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Public Health Nutr. 2007 Mar;10(3):298-305.

Perceptions of weight and associated factors of adolescents in Jiangsu Province, China.

Author information

  • 1Department of Nutrition and Food Hygiene, Jiangsu Provincial Center for Disease Control and Prevention, Nanjing, PR China. zumins@vip.sina.com

Abstract

OBJECTIVE:

To describe perceptions of weight of adolescents and associated factors.

DESIGN:

Cross-sectional survey in 2002.

SETTING:

Eight public middle schools in two distinct socio-economic areas of Jiangsu Province, China.

SUBJECTS:

Eight hundred and twenty-four adolescents (aged 12-14 years) and 628 of their parents.

METHODS:

Self-administered questionnaires for students and their parents were used to collect the data. Height and weight of the students were measured.

RESULTS:

One-third of the girls perceived themselves as overweight, while only 8.9% were actually overweight or obese according to the World Health Organization definition. On the other hand, 15.0% of the girls considered themselves underweight, while 5.6% were underweight according to the definition. Among the boys, one-fifth of those defined as overweight perceived their weight as normal. Furthermore, 23.9% perceived themselves as underweight when in fact only 4.9% were classified as underweight according to the definition. About one-quarter of the students dieted in the past year. Adolescents who perceived themselves to be overweight dieted and skipped breakfast more often. They also had lower intake frequencies of animal foods, Western foods and milk/yoghurt. No disparity was observed in the intake frequency of fruits and vegetables between the groups of different weight perception. Parents' weight norms seemed to favour overweight in both genders, but especially among boys.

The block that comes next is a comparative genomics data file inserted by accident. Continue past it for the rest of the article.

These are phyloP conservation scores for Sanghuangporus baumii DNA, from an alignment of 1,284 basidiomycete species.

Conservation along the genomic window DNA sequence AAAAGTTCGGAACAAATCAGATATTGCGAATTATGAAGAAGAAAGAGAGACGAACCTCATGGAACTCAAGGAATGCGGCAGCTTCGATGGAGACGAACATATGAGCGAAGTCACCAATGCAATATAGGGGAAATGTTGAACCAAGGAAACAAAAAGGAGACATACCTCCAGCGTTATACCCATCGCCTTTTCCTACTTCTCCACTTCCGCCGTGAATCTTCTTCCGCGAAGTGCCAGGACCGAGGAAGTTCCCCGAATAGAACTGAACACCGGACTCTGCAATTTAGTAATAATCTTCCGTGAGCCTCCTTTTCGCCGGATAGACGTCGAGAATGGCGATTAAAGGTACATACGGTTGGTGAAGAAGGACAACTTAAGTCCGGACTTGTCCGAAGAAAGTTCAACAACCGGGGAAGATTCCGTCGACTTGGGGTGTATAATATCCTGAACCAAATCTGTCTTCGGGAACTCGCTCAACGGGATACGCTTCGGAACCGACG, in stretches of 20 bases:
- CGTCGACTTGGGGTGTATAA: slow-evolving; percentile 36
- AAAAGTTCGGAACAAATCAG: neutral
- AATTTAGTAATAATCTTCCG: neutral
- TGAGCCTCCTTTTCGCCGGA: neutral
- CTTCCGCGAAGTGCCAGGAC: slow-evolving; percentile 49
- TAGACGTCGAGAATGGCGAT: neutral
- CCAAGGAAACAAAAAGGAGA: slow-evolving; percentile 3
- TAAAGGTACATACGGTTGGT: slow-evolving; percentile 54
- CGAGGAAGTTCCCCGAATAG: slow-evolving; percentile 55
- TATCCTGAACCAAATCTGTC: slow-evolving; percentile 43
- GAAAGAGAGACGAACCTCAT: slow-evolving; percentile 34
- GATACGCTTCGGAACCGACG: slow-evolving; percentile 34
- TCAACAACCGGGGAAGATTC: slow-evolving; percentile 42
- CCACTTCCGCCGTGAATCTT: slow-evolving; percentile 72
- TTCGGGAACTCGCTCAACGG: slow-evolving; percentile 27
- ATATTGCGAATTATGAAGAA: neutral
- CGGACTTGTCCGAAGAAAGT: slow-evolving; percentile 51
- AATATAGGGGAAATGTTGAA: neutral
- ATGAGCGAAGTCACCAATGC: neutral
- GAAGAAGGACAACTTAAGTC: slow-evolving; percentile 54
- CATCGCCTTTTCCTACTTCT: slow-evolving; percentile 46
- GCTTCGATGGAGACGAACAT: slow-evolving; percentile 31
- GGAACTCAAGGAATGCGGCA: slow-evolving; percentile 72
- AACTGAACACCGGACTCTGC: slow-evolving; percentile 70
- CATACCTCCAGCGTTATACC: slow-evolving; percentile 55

CONCLUSIONS:

Both overweight and underweight concerns were common among girls, while a higher body weight was favoured by normal-weight boys and their parents. Distorted weight perceptions in adolescents, as well as dieting, are problems that need appropriate intervention.

PMID:
17288628
[PubMed - indexed for MEDLINE]
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